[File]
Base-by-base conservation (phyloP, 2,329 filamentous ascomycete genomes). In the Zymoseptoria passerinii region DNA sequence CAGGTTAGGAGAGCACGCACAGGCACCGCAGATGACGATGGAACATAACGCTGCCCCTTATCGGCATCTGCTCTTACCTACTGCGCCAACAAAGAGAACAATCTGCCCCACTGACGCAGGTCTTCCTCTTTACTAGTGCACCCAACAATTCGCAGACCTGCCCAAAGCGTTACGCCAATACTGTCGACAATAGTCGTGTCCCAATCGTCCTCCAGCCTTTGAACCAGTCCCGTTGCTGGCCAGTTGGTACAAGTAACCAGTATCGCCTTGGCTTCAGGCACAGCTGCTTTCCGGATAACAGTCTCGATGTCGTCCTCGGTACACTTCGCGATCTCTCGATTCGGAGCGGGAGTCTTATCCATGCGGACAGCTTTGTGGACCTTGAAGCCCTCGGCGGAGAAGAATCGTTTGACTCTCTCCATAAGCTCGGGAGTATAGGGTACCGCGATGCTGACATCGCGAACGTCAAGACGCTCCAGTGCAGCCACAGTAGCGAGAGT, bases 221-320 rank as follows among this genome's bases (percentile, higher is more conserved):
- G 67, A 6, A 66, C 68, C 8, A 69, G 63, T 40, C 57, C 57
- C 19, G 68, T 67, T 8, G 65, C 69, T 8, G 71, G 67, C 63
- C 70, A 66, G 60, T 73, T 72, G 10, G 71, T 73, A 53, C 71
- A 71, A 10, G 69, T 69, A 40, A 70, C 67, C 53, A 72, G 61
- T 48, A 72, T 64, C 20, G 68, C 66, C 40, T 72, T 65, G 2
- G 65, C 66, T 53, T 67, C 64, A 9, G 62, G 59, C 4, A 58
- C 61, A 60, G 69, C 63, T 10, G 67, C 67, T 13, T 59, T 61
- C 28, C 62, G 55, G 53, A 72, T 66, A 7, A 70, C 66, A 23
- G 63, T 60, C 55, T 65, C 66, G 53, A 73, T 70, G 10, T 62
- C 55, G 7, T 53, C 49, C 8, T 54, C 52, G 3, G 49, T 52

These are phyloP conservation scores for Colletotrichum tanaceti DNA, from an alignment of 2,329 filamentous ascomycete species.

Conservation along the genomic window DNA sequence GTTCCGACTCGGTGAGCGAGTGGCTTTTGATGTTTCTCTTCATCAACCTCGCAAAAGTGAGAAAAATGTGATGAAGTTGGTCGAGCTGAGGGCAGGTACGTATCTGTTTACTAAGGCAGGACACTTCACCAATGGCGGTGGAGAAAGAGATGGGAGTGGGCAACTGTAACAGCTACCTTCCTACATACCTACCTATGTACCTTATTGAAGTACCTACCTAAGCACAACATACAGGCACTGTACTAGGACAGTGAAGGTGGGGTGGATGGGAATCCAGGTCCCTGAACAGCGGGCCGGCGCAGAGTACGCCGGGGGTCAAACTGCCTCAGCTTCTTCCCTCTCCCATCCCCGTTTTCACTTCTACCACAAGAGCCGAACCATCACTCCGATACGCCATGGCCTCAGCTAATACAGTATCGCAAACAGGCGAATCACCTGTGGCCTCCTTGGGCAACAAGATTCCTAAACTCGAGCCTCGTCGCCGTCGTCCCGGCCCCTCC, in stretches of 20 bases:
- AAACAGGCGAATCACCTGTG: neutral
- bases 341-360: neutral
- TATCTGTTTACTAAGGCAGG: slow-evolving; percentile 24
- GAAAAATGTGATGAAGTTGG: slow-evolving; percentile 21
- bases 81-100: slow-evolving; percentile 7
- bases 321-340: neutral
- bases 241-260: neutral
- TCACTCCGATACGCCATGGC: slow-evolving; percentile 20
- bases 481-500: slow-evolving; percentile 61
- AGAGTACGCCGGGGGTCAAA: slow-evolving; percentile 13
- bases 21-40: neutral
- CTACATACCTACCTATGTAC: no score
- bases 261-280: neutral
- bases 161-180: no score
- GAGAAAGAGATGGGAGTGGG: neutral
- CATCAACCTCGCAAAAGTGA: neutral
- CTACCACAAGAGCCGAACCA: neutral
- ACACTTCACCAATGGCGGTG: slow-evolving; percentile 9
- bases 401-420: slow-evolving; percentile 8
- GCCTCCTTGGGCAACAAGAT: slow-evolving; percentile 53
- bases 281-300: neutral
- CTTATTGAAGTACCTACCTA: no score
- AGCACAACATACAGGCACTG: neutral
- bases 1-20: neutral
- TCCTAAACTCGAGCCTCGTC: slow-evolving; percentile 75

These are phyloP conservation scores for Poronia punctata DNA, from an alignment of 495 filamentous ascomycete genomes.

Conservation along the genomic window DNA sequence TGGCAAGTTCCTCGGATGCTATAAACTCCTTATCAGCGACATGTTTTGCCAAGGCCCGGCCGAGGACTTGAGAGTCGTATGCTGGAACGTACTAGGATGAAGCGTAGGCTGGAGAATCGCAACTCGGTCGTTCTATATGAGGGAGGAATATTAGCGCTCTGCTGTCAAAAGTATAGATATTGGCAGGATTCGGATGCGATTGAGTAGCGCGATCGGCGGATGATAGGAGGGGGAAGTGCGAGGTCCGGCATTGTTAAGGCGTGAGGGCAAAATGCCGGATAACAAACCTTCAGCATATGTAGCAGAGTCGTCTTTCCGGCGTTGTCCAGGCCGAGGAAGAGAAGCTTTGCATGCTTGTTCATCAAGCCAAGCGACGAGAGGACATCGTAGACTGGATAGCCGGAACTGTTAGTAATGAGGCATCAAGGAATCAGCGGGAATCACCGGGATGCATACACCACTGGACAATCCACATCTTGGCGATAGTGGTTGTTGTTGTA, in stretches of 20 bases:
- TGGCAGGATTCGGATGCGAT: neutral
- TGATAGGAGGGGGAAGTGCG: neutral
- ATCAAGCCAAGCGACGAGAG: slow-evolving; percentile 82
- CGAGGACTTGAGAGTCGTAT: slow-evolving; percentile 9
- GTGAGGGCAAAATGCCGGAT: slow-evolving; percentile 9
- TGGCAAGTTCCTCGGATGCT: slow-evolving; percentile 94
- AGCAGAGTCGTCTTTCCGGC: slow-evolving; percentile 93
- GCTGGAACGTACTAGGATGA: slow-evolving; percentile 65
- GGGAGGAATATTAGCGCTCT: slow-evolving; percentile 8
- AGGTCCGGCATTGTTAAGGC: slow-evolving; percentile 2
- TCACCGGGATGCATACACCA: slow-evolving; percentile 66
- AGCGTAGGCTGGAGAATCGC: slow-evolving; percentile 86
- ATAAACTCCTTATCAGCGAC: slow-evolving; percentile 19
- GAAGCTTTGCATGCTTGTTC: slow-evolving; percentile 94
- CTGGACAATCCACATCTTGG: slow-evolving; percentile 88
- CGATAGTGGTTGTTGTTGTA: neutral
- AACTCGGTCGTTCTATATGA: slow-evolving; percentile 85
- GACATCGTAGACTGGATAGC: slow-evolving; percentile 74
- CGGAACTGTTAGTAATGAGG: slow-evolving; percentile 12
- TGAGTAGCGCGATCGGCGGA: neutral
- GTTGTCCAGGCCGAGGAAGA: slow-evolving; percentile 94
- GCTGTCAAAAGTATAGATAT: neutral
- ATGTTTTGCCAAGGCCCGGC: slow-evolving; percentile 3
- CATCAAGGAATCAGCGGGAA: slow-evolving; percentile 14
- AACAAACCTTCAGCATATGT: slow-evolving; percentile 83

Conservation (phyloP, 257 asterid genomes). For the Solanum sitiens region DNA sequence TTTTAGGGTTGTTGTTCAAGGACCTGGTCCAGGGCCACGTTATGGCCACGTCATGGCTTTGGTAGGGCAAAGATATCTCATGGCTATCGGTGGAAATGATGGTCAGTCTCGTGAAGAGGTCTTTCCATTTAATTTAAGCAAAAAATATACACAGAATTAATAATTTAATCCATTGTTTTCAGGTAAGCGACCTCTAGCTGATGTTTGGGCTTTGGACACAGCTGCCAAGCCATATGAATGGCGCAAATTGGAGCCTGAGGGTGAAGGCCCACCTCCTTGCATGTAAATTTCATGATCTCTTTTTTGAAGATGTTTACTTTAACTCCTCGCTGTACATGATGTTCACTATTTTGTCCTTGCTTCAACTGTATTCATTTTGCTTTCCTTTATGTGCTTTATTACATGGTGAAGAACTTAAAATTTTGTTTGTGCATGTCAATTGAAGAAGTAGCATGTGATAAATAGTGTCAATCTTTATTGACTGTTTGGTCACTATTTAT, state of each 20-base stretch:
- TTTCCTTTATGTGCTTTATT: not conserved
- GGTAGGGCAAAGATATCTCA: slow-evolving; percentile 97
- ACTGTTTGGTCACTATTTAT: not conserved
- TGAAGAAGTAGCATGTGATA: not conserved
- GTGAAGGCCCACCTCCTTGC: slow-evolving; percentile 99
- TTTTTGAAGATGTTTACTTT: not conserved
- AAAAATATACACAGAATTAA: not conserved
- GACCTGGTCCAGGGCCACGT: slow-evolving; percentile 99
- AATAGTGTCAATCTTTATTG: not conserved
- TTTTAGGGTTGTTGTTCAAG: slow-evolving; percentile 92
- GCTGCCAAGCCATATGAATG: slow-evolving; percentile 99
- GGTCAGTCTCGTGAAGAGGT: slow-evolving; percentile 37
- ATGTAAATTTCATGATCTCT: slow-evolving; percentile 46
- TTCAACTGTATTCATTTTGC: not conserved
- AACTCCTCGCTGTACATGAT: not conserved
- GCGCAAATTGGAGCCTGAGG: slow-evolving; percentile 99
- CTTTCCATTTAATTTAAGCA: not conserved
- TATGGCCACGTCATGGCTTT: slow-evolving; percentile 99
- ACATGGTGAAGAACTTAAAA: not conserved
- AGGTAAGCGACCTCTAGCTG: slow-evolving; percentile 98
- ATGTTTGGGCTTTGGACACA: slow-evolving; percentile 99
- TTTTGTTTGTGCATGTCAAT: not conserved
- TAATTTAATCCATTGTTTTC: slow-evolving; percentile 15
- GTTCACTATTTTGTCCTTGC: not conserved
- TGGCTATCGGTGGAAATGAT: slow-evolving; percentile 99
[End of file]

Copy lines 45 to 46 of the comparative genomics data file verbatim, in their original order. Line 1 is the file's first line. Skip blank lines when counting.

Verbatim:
- GTGAGGGCAAAATGCCGGAT: slow-evolving; percentile 9
- TGGCAAGTTCCTCGGATGCT: slow-evolving; percentile 94